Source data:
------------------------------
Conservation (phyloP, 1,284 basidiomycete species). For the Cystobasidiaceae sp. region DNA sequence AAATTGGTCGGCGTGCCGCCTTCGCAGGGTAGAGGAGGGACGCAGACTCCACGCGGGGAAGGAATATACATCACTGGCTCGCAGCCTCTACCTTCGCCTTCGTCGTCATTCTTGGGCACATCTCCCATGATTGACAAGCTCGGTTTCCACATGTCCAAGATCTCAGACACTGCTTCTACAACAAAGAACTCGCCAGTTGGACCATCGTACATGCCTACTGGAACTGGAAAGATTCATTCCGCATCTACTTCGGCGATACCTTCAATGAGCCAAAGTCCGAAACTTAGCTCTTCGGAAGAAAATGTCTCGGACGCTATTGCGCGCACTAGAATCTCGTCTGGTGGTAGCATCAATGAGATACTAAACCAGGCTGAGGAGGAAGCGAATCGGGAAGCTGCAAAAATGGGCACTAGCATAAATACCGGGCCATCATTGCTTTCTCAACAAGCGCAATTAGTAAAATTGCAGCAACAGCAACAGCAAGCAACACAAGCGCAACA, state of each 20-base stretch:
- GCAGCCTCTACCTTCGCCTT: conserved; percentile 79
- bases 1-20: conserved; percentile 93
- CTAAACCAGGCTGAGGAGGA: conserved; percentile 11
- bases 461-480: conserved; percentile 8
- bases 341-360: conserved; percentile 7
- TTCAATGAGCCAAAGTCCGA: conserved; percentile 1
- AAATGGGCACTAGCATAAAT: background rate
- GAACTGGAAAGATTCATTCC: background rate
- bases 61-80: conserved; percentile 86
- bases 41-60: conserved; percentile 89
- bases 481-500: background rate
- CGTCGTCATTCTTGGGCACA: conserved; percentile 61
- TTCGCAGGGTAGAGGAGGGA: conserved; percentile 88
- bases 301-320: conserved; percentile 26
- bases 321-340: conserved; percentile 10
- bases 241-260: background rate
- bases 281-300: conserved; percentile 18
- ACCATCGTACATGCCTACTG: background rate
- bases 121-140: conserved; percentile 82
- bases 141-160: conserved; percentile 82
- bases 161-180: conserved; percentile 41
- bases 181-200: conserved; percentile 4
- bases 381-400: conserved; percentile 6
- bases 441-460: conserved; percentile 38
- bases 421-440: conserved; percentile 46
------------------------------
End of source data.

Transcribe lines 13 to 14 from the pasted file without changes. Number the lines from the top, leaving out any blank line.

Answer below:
- CGTCGTCATTCTTGGGCACA: conserved; percentile 61
- TTCGCAGGGTAGAGGAGGGA: conserved; percentile 88